The upbeat picture was clouded somewhat by other data on Thursday
showing the biggest jump in a year in first-time claims for jobless
benefits. Economists, however, largely dismissed that report as
skewed by a late Thanksgiving and other factors.
The Commerce Department said retail sales increased 0.7 percent last
month as Americans stepped up spending on a wide range of goods from
automobiles to electronics. November's increase was the largest in
five months and followed a 0.6 percent rise in October.
"It should provide more confidence to the Fed that the economic
recovery has emerged from the political-induced uncertainties of
recent months essentially unscathed and reinforce the expectation
for the recent improved performance in the data to be sustained,"
said Millan Mulraine, senior economist at TD Securities in New York.
Economists polled by Reuters had forecast retail sales advancing 0.6
percent last month.
So-called core sales, which strip out automobiles, food services,
gasoline and building materials and correspond most closely with the
consumer spending component of gross domestic product, rose 0.5
percent after gaining 0.7 percent in October.
The core sales gain was consistent with consumer spending rising at
an annualized rate of at least 3.5 percent in the fourth quarter,
economists said. That would be a big step-up from the third
quarter's 1.4 percent pace.
"There are signs of an earlier pick-up in consumption that is also
likely to be the heart and soul of a future growth acceleration,"
said Alan Ruskin, head of currency strategy at Deutsche Bank
Securities in New York.
U.S. stocks were trading lower as investors' attention remained
focused on next week's Fed policy meeting. U.S. government bond
prices fell, while the dollar rose against a basket of currencies.
INVENTORY BUILDING CONTINUES
The relatively strong sales last month defied industry expectations
of a slow holiday season. Reports early this month suggested
shoppers spent less during the Thanksgiving weekend, the traditional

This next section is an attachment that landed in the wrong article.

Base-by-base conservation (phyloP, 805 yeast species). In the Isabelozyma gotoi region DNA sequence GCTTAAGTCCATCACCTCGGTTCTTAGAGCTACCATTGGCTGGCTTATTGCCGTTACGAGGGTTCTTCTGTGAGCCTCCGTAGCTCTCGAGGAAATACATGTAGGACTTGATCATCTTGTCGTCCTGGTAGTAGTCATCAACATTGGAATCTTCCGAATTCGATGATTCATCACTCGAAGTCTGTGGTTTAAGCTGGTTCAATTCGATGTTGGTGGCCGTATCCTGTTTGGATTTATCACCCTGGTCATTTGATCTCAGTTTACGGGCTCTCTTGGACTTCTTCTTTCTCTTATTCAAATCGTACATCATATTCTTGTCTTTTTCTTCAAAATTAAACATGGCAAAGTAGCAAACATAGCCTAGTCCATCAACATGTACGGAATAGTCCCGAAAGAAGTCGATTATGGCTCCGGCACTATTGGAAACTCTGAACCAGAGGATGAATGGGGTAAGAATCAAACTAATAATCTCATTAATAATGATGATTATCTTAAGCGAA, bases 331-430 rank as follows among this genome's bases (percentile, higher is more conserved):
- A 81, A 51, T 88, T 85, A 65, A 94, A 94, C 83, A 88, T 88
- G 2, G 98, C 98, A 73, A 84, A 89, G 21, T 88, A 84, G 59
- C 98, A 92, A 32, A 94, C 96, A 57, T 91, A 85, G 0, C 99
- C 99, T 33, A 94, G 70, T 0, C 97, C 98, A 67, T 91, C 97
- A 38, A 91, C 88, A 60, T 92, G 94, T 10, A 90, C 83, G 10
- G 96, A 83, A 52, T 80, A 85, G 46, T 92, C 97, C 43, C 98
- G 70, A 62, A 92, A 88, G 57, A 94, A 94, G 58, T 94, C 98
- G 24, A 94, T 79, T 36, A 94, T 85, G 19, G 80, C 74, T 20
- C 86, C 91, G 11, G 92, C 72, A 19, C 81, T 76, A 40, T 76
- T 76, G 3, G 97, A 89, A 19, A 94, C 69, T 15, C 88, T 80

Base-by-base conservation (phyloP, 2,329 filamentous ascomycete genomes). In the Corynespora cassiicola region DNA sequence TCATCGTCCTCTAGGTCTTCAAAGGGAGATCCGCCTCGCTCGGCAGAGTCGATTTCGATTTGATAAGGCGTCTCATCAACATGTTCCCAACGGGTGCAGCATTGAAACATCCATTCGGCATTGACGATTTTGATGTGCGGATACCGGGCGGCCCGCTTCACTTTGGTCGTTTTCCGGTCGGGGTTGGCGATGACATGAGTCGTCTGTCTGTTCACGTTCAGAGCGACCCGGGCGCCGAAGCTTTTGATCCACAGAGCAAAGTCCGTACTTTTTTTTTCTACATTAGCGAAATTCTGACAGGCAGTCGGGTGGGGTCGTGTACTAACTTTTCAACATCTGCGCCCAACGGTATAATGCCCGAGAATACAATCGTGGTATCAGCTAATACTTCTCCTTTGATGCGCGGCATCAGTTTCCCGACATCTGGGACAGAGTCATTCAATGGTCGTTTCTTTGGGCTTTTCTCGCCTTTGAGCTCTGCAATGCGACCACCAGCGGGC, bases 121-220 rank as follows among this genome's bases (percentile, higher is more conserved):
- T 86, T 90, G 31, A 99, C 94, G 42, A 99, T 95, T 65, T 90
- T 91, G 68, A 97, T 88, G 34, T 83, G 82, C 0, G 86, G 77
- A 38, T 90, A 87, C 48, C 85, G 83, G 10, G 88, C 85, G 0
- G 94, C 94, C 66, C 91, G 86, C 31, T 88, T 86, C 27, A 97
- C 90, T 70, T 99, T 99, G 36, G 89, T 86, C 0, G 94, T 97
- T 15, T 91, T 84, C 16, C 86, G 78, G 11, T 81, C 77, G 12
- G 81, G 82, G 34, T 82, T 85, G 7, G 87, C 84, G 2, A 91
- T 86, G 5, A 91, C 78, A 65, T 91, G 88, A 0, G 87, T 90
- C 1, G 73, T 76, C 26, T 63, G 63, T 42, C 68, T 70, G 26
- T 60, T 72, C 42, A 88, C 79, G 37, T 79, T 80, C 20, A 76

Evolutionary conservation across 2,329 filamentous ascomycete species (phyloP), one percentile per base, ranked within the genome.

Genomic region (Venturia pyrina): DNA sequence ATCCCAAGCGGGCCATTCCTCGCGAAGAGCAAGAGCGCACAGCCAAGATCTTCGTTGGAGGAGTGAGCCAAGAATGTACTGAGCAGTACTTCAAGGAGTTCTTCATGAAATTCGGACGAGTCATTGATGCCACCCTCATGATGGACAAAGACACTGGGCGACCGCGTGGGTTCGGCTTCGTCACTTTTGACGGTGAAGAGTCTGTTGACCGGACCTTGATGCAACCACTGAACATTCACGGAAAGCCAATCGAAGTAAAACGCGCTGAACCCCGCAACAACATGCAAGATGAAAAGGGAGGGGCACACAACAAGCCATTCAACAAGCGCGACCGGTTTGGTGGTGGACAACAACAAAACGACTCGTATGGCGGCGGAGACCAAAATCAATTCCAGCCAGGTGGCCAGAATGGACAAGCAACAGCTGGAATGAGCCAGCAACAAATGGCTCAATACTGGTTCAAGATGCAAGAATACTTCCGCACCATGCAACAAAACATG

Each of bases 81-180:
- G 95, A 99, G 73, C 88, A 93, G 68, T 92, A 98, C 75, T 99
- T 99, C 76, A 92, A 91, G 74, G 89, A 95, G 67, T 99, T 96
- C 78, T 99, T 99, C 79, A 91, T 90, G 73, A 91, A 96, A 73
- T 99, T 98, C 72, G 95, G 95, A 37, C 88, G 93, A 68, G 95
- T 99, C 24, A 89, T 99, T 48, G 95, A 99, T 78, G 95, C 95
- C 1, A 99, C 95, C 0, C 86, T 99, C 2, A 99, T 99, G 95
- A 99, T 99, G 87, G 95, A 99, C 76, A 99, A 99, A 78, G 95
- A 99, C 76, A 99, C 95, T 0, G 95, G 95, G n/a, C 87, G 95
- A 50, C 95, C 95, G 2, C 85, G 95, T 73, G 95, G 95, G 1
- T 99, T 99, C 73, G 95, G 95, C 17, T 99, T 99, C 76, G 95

start of the holiday shopping season.
Middle-income shoppers have been careful in their spending, waiting
for the right promotions and in many cases shifting a lot of their
spending to big-ticket items like their cars or home repairs and
away from items such as clothing.
Home improvement chains Home Depot and Lowe's Inc last quarter
reported far better sales gains than chains such as Macy's Inc or
Spending is being supported by solid job gains and steady income
increases, and could help shield the economy in the fourth quarter
from an expected effort by businesses to reduce inventories that
piled up during the July-September quarter.
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The data prompted economists to raise their fourth-quarter GDP
growth estimates by as much as half a percentage point to as high as
a 2.2 percent annual rate.
Economists also said a second report from the Commerce Department
suggested businesses were not being as aggressive in selling off
inventories as had been expected, which could mean any correction
spills into the new year.
Inventories increased 0.7 percent in October, the largest gain in
nine months, after a 0.6 percent rise in September.
Lower gasoline prices are also helping, though they were a drag on
the retail sales figures, which are not adjusted for inflation.
The firming growth tone was tempered somewhat by a report from the
Labor Department that showed initial claims for state unemployment
benefits surged 68,000 to a seasonally adjusted 368,000 last week.
That was the largest weekly increase since November 2012 and
surpassed economists' expectations for a rise to only 320,000.
However, the four-week moving average for new claims, which irons
out week-to-week volatility, rose only 6,000, suggesting that a
recent strengthening of the jobs market remains intact.
"Through the volatility, the trend in claims is likely still
flat-to-down, consistent with no let-up from the recent solid pace
in payrolls," said Jim O'Sullivan, chief U.S. economist at High
Frequency Economics in Valhalla, New York.
Nonfarm payrolls increased strongly in October and November, and the
jobless rate hit a five-year low of 7.0 percent.
The steady stream of fairly upbeat data should give the Fed cover to
start cutting back its monthly $85 billion bond buying program soon,
and could fuel some speculation a move could come as early as the
central bank's meeting on Tuesday and Wednesday.
(Reporting by Lucia Mutikani; additional
reporting by Phil Wahba; editing by Andrea Ricci)
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